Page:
Utopian Views On Humanity In William Golding's Lord Of The Flies

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William Golding chose to express his anti-utopian views about humanity in Lord of the Flies. After the two World wars the world was shattered by its horrors. The elements of compassion, humanity, civilization seemed to be fast eroding from the face of earth. People during this period often blamed the political system of some nations who were responsible for the war. They failed to realize that it not any particular system that is responsible for the downfall of social order, instead the individual in power are the ones to be blamed. Society is made of individuals and hence there has be a profound change in the thought process of every individual in order to ensure smooth running of the society. This idea of the downfall of society because some individuals, is wonderfully brought out in the novel Lord of the Flies.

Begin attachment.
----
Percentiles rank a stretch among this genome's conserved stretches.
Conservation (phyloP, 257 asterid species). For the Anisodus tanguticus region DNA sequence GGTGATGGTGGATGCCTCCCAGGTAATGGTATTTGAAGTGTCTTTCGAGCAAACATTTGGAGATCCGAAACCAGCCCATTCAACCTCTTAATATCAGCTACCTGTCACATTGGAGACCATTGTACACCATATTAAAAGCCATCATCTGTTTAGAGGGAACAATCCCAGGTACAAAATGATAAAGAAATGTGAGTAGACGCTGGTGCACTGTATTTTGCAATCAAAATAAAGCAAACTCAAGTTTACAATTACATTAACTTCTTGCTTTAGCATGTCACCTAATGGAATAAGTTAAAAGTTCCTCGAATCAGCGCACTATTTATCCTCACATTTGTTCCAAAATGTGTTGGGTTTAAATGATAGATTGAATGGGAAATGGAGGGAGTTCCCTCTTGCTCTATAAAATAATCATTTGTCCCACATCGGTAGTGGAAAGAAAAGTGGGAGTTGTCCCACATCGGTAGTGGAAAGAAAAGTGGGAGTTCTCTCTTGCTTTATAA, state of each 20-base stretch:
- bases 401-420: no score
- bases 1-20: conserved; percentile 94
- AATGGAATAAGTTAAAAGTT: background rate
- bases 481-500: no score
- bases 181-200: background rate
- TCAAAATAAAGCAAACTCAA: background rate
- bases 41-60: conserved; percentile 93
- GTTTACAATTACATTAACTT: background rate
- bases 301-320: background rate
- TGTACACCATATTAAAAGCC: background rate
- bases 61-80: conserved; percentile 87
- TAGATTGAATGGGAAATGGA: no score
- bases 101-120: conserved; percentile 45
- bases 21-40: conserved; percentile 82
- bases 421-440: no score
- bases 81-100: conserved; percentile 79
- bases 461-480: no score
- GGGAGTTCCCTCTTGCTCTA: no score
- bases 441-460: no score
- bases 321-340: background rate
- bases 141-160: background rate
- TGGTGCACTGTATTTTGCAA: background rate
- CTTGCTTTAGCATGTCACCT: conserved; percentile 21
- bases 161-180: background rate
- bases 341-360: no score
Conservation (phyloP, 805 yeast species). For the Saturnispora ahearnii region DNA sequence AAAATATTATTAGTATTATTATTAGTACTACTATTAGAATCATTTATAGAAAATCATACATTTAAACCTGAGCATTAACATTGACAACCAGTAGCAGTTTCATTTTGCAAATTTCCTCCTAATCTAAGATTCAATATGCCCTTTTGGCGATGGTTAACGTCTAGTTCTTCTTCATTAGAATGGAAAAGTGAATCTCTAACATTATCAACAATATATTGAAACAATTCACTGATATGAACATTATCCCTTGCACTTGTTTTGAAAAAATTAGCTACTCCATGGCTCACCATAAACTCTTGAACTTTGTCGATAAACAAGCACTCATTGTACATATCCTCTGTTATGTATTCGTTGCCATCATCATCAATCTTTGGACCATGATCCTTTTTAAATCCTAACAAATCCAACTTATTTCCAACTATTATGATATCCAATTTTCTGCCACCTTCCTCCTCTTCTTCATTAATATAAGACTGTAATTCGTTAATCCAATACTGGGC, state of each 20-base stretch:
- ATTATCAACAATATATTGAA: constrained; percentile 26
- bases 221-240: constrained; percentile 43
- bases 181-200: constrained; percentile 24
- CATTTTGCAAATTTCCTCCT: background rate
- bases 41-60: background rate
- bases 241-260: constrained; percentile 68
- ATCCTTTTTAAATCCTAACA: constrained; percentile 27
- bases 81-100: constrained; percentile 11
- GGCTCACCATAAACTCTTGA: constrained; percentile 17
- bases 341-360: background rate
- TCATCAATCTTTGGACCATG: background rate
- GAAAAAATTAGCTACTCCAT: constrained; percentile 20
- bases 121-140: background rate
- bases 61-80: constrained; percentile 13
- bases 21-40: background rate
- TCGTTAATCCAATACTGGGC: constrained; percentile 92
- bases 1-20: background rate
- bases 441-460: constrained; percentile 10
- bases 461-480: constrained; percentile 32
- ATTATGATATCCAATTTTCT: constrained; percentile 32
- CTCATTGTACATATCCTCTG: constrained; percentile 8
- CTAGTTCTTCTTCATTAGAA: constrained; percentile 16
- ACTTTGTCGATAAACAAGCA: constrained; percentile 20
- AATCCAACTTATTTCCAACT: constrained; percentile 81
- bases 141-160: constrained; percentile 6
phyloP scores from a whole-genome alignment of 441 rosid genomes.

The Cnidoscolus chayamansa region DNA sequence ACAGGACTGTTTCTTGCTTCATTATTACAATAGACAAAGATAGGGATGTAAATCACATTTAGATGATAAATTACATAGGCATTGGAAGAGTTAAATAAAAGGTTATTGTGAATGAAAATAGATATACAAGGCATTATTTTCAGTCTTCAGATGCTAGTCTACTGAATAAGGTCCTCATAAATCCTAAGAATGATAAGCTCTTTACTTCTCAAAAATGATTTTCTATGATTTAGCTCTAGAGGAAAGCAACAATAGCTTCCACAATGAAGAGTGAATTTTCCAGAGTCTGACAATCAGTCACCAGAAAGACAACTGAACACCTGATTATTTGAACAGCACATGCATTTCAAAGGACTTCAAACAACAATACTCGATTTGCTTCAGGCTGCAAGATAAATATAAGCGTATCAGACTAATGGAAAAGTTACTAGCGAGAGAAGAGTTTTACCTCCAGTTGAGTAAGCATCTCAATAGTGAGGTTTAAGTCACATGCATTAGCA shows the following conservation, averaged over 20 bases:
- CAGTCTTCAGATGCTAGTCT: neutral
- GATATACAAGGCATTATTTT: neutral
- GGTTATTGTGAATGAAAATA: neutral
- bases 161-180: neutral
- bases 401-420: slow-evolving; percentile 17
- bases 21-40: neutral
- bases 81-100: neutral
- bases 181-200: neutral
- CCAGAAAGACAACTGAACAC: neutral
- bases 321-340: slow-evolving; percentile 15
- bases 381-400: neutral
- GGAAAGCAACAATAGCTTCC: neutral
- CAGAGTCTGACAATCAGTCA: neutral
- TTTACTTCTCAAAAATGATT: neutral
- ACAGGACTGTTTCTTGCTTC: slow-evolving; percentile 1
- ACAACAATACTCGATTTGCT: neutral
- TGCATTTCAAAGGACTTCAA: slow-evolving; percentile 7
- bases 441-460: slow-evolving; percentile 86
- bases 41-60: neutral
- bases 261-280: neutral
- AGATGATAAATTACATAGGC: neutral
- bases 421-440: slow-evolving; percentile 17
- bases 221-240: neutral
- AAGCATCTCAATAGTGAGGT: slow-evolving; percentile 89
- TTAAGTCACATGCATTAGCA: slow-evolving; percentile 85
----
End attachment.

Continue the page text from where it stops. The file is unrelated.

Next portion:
The two World Wars left people speechless, their belief in each other started to dwindle. This sowed in the seeds of uncertainty amongst its members. Lord of the Flies brings out this element of uncertainty very vividly. The boys on the island are unsure of any rescue and also are unable to trust each other. The social decline is shown through the disputes amongst Jack and Ralph. The aspect of uncertainty looms even with respect to the beast. None of the boys are sure of who the beast is and how it landed on the mountain. Simon’s death is another example of insecurity on the island. Golding’s ‘Lord of the Flies’ is a post World War II novel which reflects the

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